Hi, It's been a while, how are you? A lot of water has passed under the bridge since my last post, it's just a dizzying pace at which we proceed. I will offer a glimpse of what's coming up this Thursday and Friday nights at 7:30 at the Tennessee Theatre, but also a reflection on the last two weeks. My 200-something-year-old cello and I have been battling the forces of age and physics- and each other- to hammer out some sort of an agreement with the opening solo in Rossini's Overture to William Tell. One of the most famous solos in the literature, the cello starts with an e-minor arpeggio, (depicting a sunrise), and is soon joined by 4 more solo celli. But wait, here comes a B-7 arpeggio! All told, there are five arpeggios in the opening Andante. HOW MANY SUNS ARE GOING TO RISE!? WHAT PLANET ARE WE ON?! The last one ends on a note so high that only dogs can hear it. (I asked my dog Lucy if it's in tune, and she held out her paw, so I guess it was good). Directly, the violins start a wavering figure that signals a storm brewing, after which the English Horn plays a most amazing little idyllic solo that I'm pretty sure you will recognize from a Bugs Bunny cartoon. The final “gallop” is famous for being the theme from The Lone Ranger, also known to some East Tennessee children as “the How.” (You know, “Hoooow Silver!!!!)”Phew. After a visit to Mozart's Piano Concerto #25, (which we will rehearse Tuesday evening with Conrad Tao as soloist), guest maestro James Feddeck will lead us through a performance of the Symphony No. 3 of Felix Mendelssohn (the “Scottish”). My junior year in high school was quite forgettable, especially given that I received a D-minus in the most boring class I have ever taken, 18th-century British literature. The highlight of that course, though, came the day we watched a movie (yes, SUPER 8) about this very symphony. It contained dramatic views of the lochs and verdant moors found in the Scottish countryside, and the turbulent seas surrounding it. Mendelssohn's picturesque music grabbed my attention, and since then I have always looked forward to playing the work. ------------------------------------*************************------------------------------------Here's a look back at early March's doings and goings-on.The Midtown Men were a kick! They made the scene and rocked the house this past Saturday night with a "boss" revue of 60's Pop. I sure never thought I would get to play Time of the Season by the Zombies! Here is their "selfie" with the Civic Auditorium audience...Just a few days earlier, the KSO core strings joined forces with the Oak Ridge High School orchestra in a concert of music by Bach, Mozart, Holst, and Warlock. This shot is of the combined forces, their three ensembles (totaling more than 200 players!) and ours.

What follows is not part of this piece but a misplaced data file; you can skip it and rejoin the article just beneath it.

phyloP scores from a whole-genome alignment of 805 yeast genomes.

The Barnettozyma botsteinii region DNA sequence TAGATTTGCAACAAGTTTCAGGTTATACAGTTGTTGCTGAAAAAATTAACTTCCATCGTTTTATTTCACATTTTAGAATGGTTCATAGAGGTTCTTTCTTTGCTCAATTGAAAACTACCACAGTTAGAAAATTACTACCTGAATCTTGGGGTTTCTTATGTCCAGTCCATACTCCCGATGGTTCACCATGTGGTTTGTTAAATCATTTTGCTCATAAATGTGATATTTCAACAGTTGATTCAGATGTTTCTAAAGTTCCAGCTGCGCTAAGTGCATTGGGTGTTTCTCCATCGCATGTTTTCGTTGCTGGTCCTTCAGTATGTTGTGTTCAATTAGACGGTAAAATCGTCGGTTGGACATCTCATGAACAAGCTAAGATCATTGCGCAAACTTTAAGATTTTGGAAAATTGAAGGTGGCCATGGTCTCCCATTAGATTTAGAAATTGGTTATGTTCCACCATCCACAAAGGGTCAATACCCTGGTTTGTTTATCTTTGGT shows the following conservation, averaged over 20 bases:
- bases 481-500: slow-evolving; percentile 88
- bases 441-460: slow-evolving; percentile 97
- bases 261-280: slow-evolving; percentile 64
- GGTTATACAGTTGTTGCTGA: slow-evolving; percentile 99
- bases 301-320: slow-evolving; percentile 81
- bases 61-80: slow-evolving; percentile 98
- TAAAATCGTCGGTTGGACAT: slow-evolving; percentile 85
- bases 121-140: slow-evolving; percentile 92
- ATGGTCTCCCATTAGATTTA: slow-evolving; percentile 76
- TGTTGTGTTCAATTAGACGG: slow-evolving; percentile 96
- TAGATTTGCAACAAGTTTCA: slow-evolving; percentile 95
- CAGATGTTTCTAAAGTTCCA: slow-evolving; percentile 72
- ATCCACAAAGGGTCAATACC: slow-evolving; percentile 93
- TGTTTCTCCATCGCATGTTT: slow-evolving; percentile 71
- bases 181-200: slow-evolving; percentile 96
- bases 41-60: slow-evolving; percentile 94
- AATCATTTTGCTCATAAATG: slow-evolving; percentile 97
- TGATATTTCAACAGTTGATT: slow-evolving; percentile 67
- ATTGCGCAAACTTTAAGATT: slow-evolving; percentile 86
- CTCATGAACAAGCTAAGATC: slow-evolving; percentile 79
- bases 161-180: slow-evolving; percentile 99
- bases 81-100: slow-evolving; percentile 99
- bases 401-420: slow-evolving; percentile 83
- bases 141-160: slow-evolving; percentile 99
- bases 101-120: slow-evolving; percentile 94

Tuesday night 41 Maryville High School students will perform along side KSO musicians in a free concert! #sidebyside http://t.co/o0f1byiwczMon, April 27, 2015
RT @RushaSams: Last week to see Knoxville Symphony Showhouse. Gorgeous interiors! @dogwoodarts @knoxsymphony http://t.co/6Fcpk14EDKMon, April 20, 2015
Standing ovation for pianist Antti Siirala playing Rachmaninoff No. 1. Now for Beethoven's Sixth! @TNTheatre http://t.co/ssPxJcohtWFri, April 17, 2015